Alice Sebold was raped on May 8, 1981. What happened to her in that tunnel near the campus of Syracuse University, where she was enrolled as a freshman—and what she says she had to do to survive her attack—traumatized and changed her. I believe that.
In the memoir chronicling her horrific experience and its aftermath, Lucky (Scribner, 1999), Ms. Sebold often revisits her inability to separate Black men from the Black man who attacked her. For instance, she recounts how once, while in the car picking up her sister from college, she rides through a Black neighborhood, and she confesses to her mother feelings of having “lain underneath all of these men.” In October 1981, a Black man on the street approached her and asked if he knew her from somewhere. Sebold, triggered by this event, believed him to be the man who raped her. The man was arrested and put in a police lineup, where Sebold was unable to identify him as her attacker. Despite her failure to point him out, Broadwater was charged with (and ultimately convicted of) the rape.
Sebold did not identify Broadwater as her rapist until he was the only Black man in the room at his 1982 trial. That biased courtroom identification—accompanied by biased police officers, a waived jury trial, and now-debunked microscopic hair analysis—condemned Broadwater to 16 years of incarceration across multiple prisons: Attica, Sing-Sing, and Auburn being among them. In those years, Sebold channeled her experience, utilized her MFA, and went onto great success as a highly acclaimed writer.
Because of her compelling story and success, Lucky was in the process of being turned into a film in 2019 (her novel, The Lovely Bones, had been made into a hugely successful Peter Jackson-directed film in 2009). During production, producer Timothy Mucciante noted inconsistencies in Sebold’s book and the proposed adaptation, leading him to doubt the veracity of portions of her story. When the perpetrator was switched from a Black man to a white man in the film, though her attacker’s Blackness was a repeated point throughout the memoir, Mucciante raised concern and brought other inconsistencies to the director. After his separation from the project, Mucciante hired his own private investigator and examined the transcripts—which led to the truth in less than 48 hours. On November 23, 2021, Anthony Broadwater wept as the court told him what he always knew: He was innocent. “The truth was there to be seen if anyone wanted to look,” Mr. Mucciante said in a recent interview.
When we have been wronged, the belief that we are right by default is compelling. The ugliness of what we consider justice can be explained away easily, if we allow ourselves such myopic indulgence.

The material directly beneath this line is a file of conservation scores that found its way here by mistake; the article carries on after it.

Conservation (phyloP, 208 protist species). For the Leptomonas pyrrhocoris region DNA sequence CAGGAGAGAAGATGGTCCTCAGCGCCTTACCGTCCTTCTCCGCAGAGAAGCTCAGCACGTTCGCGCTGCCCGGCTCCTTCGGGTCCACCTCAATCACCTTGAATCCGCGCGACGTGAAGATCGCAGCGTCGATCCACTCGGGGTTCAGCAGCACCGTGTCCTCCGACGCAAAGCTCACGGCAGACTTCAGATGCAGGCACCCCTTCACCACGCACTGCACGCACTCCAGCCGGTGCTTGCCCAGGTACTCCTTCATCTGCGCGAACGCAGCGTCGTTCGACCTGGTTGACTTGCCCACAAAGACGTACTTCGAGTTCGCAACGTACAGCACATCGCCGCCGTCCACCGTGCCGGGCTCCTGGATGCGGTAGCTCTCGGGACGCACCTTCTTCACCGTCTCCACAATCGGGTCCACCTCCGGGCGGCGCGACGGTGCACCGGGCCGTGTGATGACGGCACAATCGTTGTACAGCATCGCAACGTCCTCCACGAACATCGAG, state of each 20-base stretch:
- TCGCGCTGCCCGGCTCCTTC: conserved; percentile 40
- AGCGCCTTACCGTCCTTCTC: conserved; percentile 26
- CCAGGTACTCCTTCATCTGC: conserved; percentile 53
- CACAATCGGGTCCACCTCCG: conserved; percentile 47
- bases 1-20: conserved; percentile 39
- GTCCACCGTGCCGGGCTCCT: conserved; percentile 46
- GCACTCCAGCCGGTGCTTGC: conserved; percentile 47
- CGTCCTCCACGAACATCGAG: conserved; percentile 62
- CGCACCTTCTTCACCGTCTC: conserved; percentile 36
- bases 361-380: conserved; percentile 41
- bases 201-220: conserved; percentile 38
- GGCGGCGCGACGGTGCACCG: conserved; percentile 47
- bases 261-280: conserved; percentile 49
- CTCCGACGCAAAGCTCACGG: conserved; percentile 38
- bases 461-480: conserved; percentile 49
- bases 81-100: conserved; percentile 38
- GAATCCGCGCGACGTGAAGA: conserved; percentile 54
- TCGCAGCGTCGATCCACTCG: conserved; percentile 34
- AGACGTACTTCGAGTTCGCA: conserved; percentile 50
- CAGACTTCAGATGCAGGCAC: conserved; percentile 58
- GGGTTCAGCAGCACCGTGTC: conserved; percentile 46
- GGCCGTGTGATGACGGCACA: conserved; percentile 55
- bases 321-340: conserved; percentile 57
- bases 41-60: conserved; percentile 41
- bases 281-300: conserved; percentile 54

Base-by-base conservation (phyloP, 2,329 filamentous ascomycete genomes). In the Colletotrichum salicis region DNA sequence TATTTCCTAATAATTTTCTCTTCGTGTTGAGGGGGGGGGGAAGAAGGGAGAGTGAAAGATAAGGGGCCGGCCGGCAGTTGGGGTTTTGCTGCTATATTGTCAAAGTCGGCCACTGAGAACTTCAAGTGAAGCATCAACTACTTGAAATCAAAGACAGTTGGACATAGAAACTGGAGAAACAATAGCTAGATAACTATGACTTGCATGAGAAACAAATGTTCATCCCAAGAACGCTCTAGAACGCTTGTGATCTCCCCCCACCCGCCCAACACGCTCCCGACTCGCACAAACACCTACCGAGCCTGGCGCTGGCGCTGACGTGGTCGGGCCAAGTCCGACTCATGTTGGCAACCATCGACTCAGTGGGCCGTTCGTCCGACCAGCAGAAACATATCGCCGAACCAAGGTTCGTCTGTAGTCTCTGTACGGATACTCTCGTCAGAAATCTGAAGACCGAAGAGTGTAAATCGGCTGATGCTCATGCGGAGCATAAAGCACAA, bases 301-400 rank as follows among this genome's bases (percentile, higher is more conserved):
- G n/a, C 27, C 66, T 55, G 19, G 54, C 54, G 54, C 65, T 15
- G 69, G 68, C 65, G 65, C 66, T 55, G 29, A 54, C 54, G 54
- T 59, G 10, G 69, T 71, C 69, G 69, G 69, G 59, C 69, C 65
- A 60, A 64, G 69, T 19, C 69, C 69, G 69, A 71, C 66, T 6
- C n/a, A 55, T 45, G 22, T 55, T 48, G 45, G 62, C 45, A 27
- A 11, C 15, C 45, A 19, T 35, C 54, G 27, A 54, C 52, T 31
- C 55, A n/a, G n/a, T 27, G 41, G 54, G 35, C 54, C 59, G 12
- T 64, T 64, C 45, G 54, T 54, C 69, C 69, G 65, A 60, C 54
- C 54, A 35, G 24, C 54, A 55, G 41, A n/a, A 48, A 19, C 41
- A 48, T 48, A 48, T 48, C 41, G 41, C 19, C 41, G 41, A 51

When we have been wronged, the belief that we are right by default is compelling. The ugliness of what we consider justice can be explained away easily, if we allow ourselves such myopic indulgence. There is no debating that Alice Sebold was a victim of a heinous crime. She requires a level of support, gentleness, and care. But her actions led to the victimization of Anthony Broadwater and the derailment of his future, and he has those same needs. Eight days after the news of Broadwater’s exoneration, Sebold posted a two-minute read on Medium that she called a statement, and others called an apology. She certainly expresses sorrow and sympathy for what happened to Mr. Broadwater, but it reads as a casual observer caught by the circumstance of proximity and little else. She “chose to put” her “faith in the American legal system,” she writes, and Anthony Broadwater “became another young Black man brutalized by our flawed legal system.” She goes on, “I will forever be sorry for what was done to him” [emphasis mine]. What “was done to him” rooted in the power of a white woman’s feelings being greater than any exonerating fact, when the accused is Black. This is only the beginning of what is wrong with Ms. Sebold’s statement. Instead of the young woman who told the probation board that applying the maximum sentence to a man she barely identified would be great political fodder for them described in her memoir, she paints herself as a passive observer. Long before her statement on Medium, she made the center of that world quite clear: a need to make her hate “large and whole.” An active hatred of Black men was not necessary. She knew enough of the world to know that doing nothing would make it whole for her.
Her public statement forced Mr. Broadwater into the spotlight as another Black person in a long line of Black people accepting meaningless white apologies in the face of injustice as the world marvels at their grace. Even now, there is no space for Black anger.
Mr. Broadwater was not the criminal mastermind Ms. Sebold alluded to in Lucky. The man once accused of saying “You’re going to have a baby bitch,” in real life, was too afraid of having children of his own. His conviction loomed large, ruining job and educational opportunities, and making him a social pariah for over 40 years. He was a young man without so much as a mugshot on file, who had recently left the Marine Corps so that he could care for his terminally ill father, who had the misfortune of speaking to a scared white woman. History tells us that Mr. Broadwater will ultimately be compensated financially. Additionally, Lucky has been pulled from the shelves and the film adaptation has been halted. A documentary named “Unlucky,” produced by Mr. Mucciante is now in the works. Given the pattern of American justice, “Consistent” should be considered as a more apt title.